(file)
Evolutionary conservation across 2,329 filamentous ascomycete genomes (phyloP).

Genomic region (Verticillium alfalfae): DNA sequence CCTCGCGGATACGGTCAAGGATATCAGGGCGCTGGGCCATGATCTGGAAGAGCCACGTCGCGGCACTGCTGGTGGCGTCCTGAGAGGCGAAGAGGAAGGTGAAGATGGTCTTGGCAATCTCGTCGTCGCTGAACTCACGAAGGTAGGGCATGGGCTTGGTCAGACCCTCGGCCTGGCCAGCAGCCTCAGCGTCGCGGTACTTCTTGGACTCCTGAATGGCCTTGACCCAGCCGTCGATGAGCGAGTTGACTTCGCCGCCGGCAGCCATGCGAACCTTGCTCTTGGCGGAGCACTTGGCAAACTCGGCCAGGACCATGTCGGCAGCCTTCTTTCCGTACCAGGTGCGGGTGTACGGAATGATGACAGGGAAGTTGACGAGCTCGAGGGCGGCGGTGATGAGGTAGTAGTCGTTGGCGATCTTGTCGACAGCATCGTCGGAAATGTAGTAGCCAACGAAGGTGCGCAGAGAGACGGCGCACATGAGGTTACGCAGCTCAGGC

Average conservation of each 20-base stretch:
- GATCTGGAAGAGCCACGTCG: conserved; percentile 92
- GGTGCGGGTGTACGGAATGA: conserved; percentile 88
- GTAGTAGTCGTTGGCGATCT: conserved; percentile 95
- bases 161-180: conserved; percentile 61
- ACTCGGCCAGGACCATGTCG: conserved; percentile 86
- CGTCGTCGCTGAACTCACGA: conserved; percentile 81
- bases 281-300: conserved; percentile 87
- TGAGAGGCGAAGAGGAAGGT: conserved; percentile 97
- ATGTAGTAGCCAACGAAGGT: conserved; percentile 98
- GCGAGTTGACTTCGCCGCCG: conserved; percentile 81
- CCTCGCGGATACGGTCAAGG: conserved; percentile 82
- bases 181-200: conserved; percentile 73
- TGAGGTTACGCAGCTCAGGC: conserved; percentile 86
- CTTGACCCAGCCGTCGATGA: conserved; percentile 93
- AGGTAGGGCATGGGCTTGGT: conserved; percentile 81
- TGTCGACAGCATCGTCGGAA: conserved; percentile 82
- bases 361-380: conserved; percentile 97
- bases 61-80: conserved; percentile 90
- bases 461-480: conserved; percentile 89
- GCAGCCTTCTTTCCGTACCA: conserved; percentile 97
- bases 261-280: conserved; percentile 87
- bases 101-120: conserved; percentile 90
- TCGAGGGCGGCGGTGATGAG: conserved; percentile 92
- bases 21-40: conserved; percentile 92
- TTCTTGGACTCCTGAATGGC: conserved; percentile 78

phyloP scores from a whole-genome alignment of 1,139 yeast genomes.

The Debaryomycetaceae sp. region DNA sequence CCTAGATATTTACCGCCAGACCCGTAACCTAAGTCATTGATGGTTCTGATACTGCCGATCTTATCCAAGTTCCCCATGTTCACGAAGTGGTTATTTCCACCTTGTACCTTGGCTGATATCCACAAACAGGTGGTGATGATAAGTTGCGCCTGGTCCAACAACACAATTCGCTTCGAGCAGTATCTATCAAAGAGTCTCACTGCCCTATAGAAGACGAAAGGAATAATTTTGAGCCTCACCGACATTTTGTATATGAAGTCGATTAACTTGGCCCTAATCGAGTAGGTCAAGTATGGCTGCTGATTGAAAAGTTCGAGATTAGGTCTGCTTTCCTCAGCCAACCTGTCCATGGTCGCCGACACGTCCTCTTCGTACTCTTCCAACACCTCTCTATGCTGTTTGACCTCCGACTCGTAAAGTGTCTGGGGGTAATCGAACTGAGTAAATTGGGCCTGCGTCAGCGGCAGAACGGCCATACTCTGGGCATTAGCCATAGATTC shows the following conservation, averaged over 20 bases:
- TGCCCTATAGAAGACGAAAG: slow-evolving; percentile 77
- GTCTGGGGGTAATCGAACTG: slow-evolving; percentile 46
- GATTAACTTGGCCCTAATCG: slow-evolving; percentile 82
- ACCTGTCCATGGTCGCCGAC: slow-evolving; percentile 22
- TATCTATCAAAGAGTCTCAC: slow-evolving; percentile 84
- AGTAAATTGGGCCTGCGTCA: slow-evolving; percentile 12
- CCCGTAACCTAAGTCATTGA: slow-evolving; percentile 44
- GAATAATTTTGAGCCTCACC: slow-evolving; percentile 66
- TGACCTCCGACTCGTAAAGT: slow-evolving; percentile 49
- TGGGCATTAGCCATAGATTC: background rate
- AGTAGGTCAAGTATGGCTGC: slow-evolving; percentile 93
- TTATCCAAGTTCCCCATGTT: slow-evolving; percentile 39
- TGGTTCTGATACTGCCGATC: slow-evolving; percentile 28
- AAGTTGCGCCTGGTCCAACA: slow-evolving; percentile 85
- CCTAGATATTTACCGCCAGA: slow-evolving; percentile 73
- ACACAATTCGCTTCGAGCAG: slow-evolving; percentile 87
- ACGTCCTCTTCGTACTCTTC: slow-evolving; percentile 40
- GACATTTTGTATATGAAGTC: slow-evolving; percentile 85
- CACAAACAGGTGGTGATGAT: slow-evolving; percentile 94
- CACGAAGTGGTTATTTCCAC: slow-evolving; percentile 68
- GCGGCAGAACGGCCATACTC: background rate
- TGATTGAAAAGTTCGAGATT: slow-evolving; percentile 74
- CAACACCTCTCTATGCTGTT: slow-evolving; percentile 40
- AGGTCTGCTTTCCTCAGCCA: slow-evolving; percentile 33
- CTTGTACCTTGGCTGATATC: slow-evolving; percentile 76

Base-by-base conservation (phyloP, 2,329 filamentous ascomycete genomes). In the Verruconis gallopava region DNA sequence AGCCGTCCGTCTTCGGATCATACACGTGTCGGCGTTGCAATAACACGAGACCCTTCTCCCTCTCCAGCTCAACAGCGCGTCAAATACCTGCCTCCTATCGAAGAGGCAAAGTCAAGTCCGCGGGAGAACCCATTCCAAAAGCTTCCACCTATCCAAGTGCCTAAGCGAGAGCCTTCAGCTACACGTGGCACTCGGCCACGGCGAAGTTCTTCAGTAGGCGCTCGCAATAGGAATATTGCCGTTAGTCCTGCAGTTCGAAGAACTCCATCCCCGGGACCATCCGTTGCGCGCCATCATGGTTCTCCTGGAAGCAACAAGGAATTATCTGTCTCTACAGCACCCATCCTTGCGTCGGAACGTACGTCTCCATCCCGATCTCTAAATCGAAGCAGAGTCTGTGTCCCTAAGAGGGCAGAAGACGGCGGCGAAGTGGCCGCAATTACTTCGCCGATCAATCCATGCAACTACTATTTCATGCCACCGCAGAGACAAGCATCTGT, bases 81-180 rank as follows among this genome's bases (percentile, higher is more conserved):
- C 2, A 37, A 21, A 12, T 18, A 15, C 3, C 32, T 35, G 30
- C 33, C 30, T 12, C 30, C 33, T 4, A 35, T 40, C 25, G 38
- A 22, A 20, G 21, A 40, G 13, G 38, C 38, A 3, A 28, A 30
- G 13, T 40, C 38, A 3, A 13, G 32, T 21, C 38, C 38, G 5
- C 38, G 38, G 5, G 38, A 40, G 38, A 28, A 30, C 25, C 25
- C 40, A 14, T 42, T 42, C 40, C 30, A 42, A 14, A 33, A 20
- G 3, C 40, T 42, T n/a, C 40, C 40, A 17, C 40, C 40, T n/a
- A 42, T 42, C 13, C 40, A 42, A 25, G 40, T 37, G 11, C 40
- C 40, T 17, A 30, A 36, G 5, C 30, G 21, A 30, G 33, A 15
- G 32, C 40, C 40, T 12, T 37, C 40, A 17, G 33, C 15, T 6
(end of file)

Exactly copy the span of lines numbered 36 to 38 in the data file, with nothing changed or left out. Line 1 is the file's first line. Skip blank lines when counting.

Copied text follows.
- AGTAAATTGGGCCTGCGTCA: slow-evolving; percentile 12
- CCCGTAACCTAAGTCATTGA: slow-evolving; percentile 44
- GAATAATTTTGAGCCTCACC: slow-evolving; percentile 66